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Refuse connections on high load All versions

When the load average on a machine (the average number of processes in the run queue over the last minute) becomes too high, sendmail can compensate in three different ways:

  • The QueueLA option (QueueLA) determines the load at which sendmail will begin to queue messages rather than delivering them, and the load at which scheduled queue runs will be skipped.

  • This RefuseLA option determines the load at which sendmail will begin to refuse connections[57] rather than accepting them.

    [57] The sendmail program refuses just SMTP connections. Mail sent with other means, such as UUCP or via standard input, will still be accepted despite a high load. This means that some locally submitted mail will succeed, while other locally submitted mail will fail. That success versus failure is determined by whether that mail is submitted via SMTP.

  • The DelayLA option (DelayLA) determines the load at which sendmail will begin to delay replies to SMTP commands.

Some experts consider refusing connections with the RefuseLA option a more serious problem than the queuing caused by the QueueLA option (QueueLA), so prior to the introduction of V8.7 sendmail, they generally recommended that the load specified for this RefuseLA option should be the higher of the two. Others take the opposite stand. Paul Vixie, for one, believes that the RefuseLA option should be lower than the QueueLA option so that you stop accepting mail before you stop processing it. Under V8.7 the two options have been decoupled, and you can now tune them according to your personal philosophy.

The forms of the RefuseLA option are as follows:

O RefuseLA=limit             configuration file (V8.7 and later) 
-ORefuseLA=limit             command line (V8.7 and later) 
define(`confREFUSE_LA',limit)    mc configuration (V8.7 and later) 
OXlimit                      configuration file (deprecated) 
-oXlimit                     command line (deprecated)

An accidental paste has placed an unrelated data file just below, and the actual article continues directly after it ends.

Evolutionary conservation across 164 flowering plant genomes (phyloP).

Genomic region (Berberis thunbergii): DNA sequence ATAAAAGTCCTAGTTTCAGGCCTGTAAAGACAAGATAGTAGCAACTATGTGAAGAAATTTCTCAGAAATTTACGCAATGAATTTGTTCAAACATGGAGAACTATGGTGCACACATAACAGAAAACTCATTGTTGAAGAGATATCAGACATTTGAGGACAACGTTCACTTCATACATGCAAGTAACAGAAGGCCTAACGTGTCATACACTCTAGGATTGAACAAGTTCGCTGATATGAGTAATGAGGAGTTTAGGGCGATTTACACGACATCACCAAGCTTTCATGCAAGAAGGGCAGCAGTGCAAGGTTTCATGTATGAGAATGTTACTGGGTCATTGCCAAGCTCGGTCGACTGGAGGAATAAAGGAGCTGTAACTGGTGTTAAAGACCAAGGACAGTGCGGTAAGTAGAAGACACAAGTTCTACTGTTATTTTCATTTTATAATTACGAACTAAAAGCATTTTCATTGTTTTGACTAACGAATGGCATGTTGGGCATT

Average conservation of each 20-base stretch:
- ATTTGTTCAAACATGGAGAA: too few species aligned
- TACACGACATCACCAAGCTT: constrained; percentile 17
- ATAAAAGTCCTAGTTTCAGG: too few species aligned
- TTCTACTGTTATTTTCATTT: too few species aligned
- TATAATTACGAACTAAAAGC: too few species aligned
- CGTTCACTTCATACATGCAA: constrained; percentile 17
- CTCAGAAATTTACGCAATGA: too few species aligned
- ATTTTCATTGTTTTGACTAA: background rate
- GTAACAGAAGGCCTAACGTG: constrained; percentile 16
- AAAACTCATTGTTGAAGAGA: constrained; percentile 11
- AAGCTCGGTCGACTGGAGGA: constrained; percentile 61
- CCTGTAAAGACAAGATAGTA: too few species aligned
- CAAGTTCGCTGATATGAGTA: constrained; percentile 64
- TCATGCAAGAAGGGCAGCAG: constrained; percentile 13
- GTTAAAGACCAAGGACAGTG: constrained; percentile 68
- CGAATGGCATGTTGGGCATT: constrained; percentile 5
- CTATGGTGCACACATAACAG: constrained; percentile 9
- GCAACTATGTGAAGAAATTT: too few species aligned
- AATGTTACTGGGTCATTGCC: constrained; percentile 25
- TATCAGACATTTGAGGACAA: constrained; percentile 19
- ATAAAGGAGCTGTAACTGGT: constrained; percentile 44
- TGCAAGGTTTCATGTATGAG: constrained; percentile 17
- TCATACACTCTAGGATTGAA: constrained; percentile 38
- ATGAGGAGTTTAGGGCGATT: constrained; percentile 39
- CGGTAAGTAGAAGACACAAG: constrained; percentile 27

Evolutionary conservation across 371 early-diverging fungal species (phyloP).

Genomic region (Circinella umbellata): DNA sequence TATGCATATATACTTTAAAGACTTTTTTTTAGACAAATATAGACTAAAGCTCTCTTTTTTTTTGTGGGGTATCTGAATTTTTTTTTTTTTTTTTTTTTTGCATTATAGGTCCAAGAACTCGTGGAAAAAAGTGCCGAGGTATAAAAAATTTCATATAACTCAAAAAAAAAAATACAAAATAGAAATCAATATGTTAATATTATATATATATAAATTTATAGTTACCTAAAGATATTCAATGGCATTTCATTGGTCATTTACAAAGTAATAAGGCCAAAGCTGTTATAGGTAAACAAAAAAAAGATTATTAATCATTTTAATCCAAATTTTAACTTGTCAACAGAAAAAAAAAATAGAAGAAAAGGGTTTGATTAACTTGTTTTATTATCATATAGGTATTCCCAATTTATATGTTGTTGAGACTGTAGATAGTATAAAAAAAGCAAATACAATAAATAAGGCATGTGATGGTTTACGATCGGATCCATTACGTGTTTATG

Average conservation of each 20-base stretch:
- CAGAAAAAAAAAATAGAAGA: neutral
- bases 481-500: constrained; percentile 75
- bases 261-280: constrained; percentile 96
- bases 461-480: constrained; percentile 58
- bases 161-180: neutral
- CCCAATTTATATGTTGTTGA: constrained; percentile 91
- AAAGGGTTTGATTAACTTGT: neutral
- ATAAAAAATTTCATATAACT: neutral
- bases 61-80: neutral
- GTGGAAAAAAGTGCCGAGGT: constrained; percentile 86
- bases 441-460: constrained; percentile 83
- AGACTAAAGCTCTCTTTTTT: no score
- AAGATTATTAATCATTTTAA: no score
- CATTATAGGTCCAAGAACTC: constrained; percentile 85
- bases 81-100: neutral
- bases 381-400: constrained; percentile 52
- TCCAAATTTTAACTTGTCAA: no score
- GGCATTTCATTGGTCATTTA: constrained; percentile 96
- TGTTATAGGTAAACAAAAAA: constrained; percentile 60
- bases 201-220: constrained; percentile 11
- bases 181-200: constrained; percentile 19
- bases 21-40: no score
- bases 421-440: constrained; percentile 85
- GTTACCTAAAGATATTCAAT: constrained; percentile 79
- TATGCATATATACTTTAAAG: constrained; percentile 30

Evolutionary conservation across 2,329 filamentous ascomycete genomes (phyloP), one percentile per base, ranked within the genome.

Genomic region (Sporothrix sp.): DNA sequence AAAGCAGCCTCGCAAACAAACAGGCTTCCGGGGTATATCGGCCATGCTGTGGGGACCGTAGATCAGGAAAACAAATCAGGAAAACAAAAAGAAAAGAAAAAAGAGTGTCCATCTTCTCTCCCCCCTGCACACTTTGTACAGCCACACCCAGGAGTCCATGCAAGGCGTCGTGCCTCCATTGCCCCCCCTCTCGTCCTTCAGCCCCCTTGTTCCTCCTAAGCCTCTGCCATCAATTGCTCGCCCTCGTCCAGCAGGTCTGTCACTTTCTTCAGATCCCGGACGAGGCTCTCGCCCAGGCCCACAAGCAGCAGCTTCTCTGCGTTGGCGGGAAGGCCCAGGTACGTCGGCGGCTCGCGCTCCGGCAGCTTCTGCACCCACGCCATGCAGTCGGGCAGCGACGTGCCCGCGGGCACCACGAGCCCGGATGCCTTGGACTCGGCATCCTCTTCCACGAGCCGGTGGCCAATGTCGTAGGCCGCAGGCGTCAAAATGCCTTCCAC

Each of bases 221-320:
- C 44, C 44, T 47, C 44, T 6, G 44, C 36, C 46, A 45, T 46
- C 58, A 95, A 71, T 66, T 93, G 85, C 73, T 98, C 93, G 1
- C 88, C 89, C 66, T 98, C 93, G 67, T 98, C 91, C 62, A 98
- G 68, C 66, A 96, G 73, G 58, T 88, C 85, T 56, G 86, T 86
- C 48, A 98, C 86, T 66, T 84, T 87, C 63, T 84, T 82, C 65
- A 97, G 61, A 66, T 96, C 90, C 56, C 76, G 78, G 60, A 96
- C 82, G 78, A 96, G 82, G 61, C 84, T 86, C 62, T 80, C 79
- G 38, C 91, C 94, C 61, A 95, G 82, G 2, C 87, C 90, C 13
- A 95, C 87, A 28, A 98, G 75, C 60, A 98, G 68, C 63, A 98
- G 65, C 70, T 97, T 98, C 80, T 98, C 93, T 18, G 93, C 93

The argument limit is of type numeric. If limit is missing, the value becomes zero (meaning no check is performed). If the entire RefuseLA option is missing, the value for the load cutoff defaults to 12 times the number of CPU processors. The default for the mc technique is to omit this option.

When running an MTA and an MSA in parallel, as with the V8.12 security model, consider setting the value for this RefuseLA option lower for the MTA and higher for the MSA. That way, locally submitted mail will tend to still be accepted, despite a high load average that causes the MTA to refuse outside SMTP mail.

This RefuseLA option is effective only if your sendmail binary was compiled with load-average support included (LA_TYPE). You can use the -d3.1 debugging switch to discover whether your binary includes the necessary support.

When the limit is first met or exceeded, the following message will be logged:

rejecting connections on daemon name: load average=load 

Here, name is the name give to the port that is handling the connection. That name is set with the DaemonPortOptions option (DaemonPortOptions) Name= equate. The load is the current load average.

The RefuseLA option is not safe. If specified from the command line, it can cause sendmail to relinquish its special privileges.

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